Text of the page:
By contrast, look at a small businessman like Harry Truman. Anyone who has ever owned or managed a small business can tell you that they can’t afford to be wrong. One error in judgement, one bad investment, one failed advertising campaign, can set a small business back or even force it under.
While Americans applaud the brashness and financial devil-may-care attitude of the fabulously wealthy (politicians or celebs, is there a difference?), what we consistently see from these people is that they operate on a set of misapprehensions that would confound anyone with a decent, twelfth grade education. By all means, plop these folks down in a reality TV show, so we can kick back, point at the screen and have a laugh at their expense. But don’t expect these people to make decisions on your health care, on your civil liberties, or give them the keys to the nuclear arsenal.
In the end, I feel sorry for Donald Trump, not as a president with an administration destined for the shredder, but as a failed human being. Boor, loudmouth, creep, however you wish to think of him, Donald Trump, in my estimation, is a stupid person, stupid in the sense of possessing a profound ignorance about damn near everything. In an alternate universe, he might be an eighth grade dropout, panhandling on a street in a major city, unable to read a classified ad and find even minimum wage work. He might be someone convinced that the moon landing was faked, that the sun orbits the earth, or that the planet is just 6000 years old.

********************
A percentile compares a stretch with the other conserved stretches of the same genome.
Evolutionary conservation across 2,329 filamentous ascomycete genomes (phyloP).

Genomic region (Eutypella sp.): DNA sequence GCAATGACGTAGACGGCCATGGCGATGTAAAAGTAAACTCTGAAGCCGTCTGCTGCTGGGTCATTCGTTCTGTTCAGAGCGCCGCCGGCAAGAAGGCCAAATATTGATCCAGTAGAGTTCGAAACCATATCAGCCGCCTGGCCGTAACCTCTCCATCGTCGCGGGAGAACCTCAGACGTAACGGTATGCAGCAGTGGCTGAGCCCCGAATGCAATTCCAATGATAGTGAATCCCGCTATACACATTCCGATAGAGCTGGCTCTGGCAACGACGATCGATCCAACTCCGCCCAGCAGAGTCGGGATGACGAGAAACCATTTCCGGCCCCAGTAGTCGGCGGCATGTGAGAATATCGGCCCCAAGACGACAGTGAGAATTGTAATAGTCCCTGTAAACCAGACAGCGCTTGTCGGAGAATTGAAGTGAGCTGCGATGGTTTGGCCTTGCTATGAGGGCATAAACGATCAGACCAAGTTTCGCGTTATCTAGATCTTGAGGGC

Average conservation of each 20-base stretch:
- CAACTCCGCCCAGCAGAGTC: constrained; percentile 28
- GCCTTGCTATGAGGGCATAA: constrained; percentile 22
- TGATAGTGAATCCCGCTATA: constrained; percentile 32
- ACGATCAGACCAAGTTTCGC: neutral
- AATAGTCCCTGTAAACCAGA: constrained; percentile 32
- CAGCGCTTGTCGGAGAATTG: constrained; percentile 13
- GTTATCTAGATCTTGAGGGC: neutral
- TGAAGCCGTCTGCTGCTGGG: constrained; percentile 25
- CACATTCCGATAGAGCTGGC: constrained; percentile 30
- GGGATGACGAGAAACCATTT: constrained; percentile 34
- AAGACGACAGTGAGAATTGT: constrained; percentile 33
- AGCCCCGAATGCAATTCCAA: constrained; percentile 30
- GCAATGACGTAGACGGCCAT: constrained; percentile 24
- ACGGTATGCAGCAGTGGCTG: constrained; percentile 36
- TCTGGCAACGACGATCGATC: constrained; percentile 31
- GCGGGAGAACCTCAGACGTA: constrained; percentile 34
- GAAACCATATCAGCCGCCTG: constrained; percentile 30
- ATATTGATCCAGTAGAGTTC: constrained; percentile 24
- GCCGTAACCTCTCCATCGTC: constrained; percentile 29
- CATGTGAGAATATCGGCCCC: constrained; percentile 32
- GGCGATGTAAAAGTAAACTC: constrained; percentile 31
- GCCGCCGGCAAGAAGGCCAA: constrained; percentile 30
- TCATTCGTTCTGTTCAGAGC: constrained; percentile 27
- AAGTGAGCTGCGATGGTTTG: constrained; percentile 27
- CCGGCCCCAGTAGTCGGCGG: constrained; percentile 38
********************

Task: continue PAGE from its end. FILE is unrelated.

Instead, he is someone in a finely tailored suit, with a much younger, very attractive wife, a perpetual “whatever!” expression and the might of the world’s most powerful military behind him. But none of that fixes stupid. He clings to the belief that climate change is a Chinese hoax, that there is some manner of equivalency between nazis and the decent people who stood up to them in Charlottesville, that our own LGBTQ community poses a threat to our military, that immigrants are destroying our country and its economy, and that we can bomb our enemies into democracy and friendship. I am saddened by his ignorance, not just for the sake of our country, but for the sake of a man who will live out the rest of his life, wallowing in money and never comprehending all of the things which can not be bought. One appellation for Trump would be to call him a “cynic,” a person who believes that people are motivated by self-interest alone, and not by a sense of honor or for other unselfish reasons. Or as Oscar Wilde defined, a cynic “knows the price of everything and the value of nothing.” Today, we are paying the price for Trump and seeing that there is indeed no value in him. He has become pathetic.